Monday, April 19, 2010

Such beauties.

The balance in the universe was today re-established as I bought three books. It's been quite a while since I last bought books, and shamefully enough I only bought one in France. But then I have also been too absent-minded lately to read, so I feel a bit stupid about buying books. Anyway, they are probably very good ones.

The quarrelsome seal that was eyeing a disenchanted but rather attractive fish that was jumping in and out of the icy water has picked a fight with a phlegmatic walrus that was innocently passing by.

Yes, I have already started reading "The Unfolding of Language", since it was recommended to me, and it has made me chuckle quite a couple of times, so I'm well pleased. I was actually just going into the book store in order to pass some time and to have a look at this book that I was thinking about buying, and then I saw that there was a "three for the price of two" sticker on it, and I had a look around to see if there was any other books that seemed highly interesting. When my eyes fell on Orlando Figes' book I just started looking for a third one in order to justify buying them. I have been reading, and very much enjoying, Figes' "A Cultural History of Russia" (I haven't actually finished it yet but it's never boring) so I am looking forward to reading his book about private life in Stalin's Russia.

Finally, the third book had "for people interested in language, this is a must" written on the back of it, and I recognized the title. Not a very difficult decision.

The book that I did actually buy in Paris (and I'm going to make a photo post about the trip as soon as I get the photos) was this one, and I guess you can see that there is a certain trend in the books I buy...


  1. My recent book purchases have been similarly linguistically themed: "The sociolinguistics of language" by Ralph Fasold and "Dire presque la meme chose" by Umberto Eco. I'll look into "The Unfolding of Language", it seems interesting -- I don't know much about evolutionary linguistics. Next on my list will probably be anything by Steven Pinker.

  2. Great! The Unfolding of Language seems very interesting (well...all the others as well!)

  3. Recently I've heard quite a lot about Steven Pinker; he was mentioned at a lecture on generative grammar I attended and he's been a bit on TV here in Norway due to a "popular science" program dealing with nurture versus nature. He seems like such an inspiring guy and I definitely want to read something by him as well! Do keep me updated on any purchases you do, Damian :-)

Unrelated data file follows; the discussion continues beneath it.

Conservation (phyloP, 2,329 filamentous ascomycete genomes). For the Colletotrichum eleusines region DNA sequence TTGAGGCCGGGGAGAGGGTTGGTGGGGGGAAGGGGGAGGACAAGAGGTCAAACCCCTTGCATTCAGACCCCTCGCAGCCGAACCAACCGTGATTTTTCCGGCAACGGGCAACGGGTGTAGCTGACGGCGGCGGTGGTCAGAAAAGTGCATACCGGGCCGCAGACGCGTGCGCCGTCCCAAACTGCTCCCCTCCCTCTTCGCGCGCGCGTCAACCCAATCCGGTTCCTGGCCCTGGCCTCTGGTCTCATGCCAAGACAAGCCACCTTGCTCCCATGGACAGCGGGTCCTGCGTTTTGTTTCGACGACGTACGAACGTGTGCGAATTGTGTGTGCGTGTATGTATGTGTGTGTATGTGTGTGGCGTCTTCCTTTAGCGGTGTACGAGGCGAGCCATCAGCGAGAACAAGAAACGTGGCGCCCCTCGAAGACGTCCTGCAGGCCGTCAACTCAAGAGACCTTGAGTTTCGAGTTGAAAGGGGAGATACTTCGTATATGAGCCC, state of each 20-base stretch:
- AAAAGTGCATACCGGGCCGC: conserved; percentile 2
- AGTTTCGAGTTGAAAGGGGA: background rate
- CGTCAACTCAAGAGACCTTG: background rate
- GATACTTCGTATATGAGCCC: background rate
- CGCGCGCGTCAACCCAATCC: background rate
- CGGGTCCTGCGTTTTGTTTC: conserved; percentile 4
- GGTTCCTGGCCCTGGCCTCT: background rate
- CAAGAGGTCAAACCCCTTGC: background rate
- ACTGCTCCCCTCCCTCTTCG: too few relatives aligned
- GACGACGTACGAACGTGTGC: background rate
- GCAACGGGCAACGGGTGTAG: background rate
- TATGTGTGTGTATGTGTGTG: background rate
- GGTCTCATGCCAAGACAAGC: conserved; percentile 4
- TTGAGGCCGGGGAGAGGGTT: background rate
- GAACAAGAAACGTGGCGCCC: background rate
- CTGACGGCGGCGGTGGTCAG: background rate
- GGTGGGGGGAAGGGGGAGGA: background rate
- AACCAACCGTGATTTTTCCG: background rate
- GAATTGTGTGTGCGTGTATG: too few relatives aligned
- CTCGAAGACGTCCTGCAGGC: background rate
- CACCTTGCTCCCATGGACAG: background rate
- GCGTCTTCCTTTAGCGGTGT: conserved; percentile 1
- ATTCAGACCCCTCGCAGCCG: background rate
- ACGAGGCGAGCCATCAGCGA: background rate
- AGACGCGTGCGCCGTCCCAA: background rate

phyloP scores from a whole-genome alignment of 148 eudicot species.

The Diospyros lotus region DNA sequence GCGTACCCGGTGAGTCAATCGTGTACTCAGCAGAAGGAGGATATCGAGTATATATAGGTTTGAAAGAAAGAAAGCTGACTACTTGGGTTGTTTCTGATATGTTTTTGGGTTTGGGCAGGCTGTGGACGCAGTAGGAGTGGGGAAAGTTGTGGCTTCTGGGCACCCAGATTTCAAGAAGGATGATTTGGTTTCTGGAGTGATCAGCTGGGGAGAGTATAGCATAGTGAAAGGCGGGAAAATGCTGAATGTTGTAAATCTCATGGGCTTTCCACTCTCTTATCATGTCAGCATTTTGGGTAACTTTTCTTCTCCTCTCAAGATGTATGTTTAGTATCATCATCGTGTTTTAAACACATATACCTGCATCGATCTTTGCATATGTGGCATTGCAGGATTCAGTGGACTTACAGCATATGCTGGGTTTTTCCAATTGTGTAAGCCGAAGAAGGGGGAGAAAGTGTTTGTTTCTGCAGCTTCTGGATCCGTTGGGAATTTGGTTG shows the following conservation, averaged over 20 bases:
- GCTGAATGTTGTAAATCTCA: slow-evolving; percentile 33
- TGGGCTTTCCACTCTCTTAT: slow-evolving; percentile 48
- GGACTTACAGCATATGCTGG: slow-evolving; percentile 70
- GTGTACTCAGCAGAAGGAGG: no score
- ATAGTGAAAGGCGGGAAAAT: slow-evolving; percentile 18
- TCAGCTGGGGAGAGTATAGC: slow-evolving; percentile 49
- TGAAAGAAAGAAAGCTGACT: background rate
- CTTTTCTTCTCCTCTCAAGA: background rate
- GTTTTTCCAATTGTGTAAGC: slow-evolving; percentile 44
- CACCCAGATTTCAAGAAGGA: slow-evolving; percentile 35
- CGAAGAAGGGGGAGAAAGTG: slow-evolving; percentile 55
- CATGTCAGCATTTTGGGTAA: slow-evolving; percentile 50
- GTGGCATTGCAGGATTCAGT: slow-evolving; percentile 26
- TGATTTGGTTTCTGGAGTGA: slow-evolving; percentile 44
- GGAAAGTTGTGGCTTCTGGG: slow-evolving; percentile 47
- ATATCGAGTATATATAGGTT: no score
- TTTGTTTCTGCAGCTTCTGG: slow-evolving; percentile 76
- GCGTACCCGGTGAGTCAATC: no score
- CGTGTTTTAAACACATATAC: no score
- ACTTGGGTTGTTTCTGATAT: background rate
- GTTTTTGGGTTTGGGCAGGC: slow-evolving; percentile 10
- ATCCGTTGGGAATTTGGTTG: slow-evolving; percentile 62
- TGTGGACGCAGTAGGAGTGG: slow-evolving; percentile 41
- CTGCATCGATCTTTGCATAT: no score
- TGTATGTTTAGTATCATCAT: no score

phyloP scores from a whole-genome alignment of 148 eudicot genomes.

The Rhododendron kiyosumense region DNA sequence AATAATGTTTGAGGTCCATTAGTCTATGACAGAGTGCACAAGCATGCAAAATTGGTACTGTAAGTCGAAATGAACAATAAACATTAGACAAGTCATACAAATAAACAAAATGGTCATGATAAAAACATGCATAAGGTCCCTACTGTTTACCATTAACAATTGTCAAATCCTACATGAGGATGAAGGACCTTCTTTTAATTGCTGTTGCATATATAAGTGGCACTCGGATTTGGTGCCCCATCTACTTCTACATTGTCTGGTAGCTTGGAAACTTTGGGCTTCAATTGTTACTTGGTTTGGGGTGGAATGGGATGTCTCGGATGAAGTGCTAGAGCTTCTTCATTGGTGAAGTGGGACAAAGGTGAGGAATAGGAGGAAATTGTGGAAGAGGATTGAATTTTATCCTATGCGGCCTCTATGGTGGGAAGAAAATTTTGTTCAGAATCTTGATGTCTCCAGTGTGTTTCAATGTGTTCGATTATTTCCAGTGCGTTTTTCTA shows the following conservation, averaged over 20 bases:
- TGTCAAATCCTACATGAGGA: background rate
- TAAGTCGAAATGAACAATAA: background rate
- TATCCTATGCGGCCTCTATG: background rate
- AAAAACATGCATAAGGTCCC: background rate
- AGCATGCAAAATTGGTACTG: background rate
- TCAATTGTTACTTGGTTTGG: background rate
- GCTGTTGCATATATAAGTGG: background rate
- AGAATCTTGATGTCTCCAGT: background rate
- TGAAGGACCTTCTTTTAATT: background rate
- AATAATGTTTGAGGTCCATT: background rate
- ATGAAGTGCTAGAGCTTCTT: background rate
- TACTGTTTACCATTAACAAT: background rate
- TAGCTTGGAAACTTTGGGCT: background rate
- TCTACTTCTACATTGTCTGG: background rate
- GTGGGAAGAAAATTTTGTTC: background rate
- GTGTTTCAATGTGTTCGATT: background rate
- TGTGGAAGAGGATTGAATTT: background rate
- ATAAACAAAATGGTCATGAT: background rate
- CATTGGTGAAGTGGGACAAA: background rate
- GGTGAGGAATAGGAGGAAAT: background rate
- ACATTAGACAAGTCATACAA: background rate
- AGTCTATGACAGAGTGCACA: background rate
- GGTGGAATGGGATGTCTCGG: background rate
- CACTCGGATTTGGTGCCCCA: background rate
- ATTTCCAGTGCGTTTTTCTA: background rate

Strastnaya, the book is proving to be very interesting, even though it is written for Anglophone people with absolutely no knowledge of language. :-)

  4. Done, i´ve bought it in Amazon :P

  5. At the moment I'm reading books about reading books :P "Ex libris" by Anne Fadiman and "Comme un roman" by Daniel Pennac. Both are fascinating and a must for bookworms such as ourselves ;)

    Lately I've been very into novels that have been made into movies. Depressive movies, as a matter of fact. And so after "Single man" (by Christopher Isherwood) and "Ensaio sobre a cegueira" (by José Saramago) I've got "Revolutionary road" (by Richard Yates) waiting patiently for me on my nightstand.

    Have to admit I'm also intrigued by "The unfolding of language". Amazon? :D

  6. You just made me realize I really should read more! I know a perfect book that has been made into a movie, and the movie is actually one of my favorite movies ever - Schneeland. I just realized that now I can actually buy it, because it's a German movie and I have never been able to find it with subtitles after having seen it at the movie festival in my hometown (where the author of the book lived). Now that I'm studying German, that's no longer a problem! :)

    This is the (unavailable) book,, and this is another one of her books, which I liked very much:

    Both are very depressive!